If you have a strong case against an organisation for a data protection breach and they are refusing to pay the compensation you next step would be to make a claim in court. The court would decide your case and if it agreed with you it would decide whether or not and how much if applicable it would have to pay you in compensation. It is strongly recommended that you take independent legal advice on the strength of your case prior to taking any claim to court. We can help put you in contact with experienced data breach solicitors who can discuss with you whether your case is worth pursuing. Get in touch with us today to find out more.


Who should you inform of a possible data breach?

Data breach cases are not always straightforward and can require a bit more digging to get all the key details. If you suspect a data breach has occurred it is recommended that you contact the Information Commissioner’s Office (ICO), the UK’s data protection regulator and supervisory authority for GDPR compliance. The ICO can investigate the incident and determine if an organisation is at fault for the breach. This can be quite a slow process, but it can lead to an increased chance of a successful compensation claim. The ICO does not award compensation, to get compensation you need to make a claim against the organisation who breached your data.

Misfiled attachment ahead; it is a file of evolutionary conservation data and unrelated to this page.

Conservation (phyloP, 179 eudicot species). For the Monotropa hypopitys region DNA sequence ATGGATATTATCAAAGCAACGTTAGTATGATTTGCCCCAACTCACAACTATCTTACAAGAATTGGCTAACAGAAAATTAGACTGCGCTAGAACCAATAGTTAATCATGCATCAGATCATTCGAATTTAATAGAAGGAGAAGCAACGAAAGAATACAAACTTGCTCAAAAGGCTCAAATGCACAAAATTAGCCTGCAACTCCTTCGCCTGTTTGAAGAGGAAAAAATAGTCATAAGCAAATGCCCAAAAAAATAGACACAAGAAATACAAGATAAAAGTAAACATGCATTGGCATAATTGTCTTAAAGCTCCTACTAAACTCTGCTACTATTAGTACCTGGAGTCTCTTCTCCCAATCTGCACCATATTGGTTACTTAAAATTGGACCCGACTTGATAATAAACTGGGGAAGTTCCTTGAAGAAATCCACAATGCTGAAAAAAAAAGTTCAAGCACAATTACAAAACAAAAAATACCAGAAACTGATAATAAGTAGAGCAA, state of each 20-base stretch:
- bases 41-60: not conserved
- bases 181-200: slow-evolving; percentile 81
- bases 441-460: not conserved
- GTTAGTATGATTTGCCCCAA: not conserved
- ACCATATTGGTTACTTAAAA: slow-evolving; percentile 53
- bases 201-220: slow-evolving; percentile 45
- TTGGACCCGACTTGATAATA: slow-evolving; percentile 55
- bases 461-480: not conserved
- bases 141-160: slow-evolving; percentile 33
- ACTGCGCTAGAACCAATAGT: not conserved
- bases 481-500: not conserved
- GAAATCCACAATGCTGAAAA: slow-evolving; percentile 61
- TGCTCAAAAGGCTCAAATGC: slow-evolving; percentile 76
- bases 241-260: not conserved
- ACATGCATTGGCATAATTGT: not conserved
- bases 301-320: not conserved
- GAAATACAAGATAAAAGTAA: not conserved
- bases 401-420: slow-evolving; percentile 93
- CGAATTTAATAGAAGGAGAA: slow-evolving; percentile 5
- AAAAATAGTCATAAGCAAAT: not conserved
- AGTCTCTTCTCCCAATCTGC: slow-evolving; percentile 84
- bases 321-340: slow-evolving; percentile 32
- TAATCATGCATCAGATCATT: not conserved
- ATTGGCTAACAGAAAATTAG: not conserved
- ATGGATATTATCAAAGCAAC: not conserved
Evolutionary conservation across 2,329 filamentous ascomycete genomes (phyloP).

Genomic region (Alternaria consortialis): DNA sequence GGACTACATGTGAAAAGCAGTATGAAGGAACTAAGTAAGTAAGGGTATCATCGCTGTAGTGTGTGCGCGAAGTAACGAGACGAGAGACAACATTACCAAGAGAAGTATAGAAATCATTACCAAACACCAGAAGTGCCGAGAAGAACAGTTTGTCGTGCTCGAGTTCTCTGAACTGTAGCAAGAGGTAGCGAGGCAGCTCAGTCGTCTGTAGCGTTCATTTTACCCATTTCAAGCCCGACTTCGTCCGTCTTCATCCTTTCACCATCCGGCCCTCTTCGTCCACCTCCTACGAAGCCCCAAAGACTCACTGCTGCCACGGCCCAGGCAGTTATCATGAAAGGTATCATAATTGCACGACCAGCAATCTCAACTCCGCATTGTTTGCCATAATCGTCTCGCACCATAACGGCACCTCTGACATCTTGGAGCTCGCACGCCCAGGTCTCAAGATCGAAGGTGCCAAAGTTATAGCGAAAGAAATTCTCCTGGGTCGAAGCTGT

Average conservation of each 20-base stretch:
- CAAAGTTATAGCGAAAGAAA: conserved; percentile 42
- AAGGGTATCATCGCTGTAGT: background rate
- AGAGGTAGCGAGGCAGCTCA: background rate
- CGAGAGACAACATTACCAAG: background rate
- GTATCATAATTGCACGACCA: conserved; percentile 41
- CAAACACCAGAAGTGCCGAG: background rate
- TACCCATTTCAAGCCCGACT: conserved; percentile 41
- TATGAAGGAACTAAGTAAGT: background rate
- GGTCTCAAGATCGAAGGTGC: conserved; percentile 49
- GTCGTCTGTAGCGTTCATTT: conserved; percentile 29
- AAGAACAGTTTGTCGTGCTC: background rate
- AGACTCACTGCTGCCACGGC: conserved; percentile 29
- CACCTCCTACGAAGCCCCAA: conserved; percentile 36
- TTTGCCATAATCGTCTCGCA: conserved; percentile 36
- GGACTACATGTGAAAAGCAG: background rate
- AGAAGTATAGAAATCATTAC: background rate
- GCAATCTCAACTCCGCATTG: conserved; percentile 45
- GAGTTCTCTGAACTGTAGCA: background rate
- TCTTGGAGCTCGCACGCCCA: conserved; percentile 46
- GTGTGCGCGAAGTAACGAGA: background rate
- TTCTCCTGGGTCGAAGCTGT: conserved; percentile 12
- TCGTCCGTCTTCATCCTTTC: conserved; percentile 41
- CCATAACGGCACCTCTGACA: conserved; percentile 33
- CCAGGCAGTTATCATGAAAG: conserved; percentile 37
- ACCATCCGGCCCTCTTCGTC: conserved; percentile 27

However, a significant fine or a factual report from the ICO that the organisation in question is responsible for the data breach will be extremely valuable in your claim. You are not required to contact the ICO or wait for its investigation to end before you make a claim, you can bring a case against a company directly without involvement from the ICO. It will be more beneficial however to go through the ICO first to help strengthen your case.


What should you do if you are notified that your data has been breached?

  • Change your passwords
    If your data has been breached and you use similar log in information like usernames and passwords for other websites or online accounts, you should change those details straight away.
  • Keep an eye on your bank accounts and credit report
    You might want to watch your bank accounts and other online accounts closely over the next few months, particularly if you think or know that the breach involved financial details or other details the hacker could use to commit identity fraud. If you see anything unusual you should contact your bank immediately and explain that you have been a victim of fraud. Also, it is important to check your credit report to ensure credit isn’t taken out in your name.
  • Be aware of scams
    If you are contacted over the phone asking for personal details or passwords you should take steps to check their true identity. Ask them to give you details that only the company they claim to be calling from would know. For example, details of your service contract or how much you pay per month. Keep in mind that scammers could have access to more of your personal information than seems normal. So, if you are suspicious of the caller, hang up the phone, look up the company’s phone number, and ring them for yourself.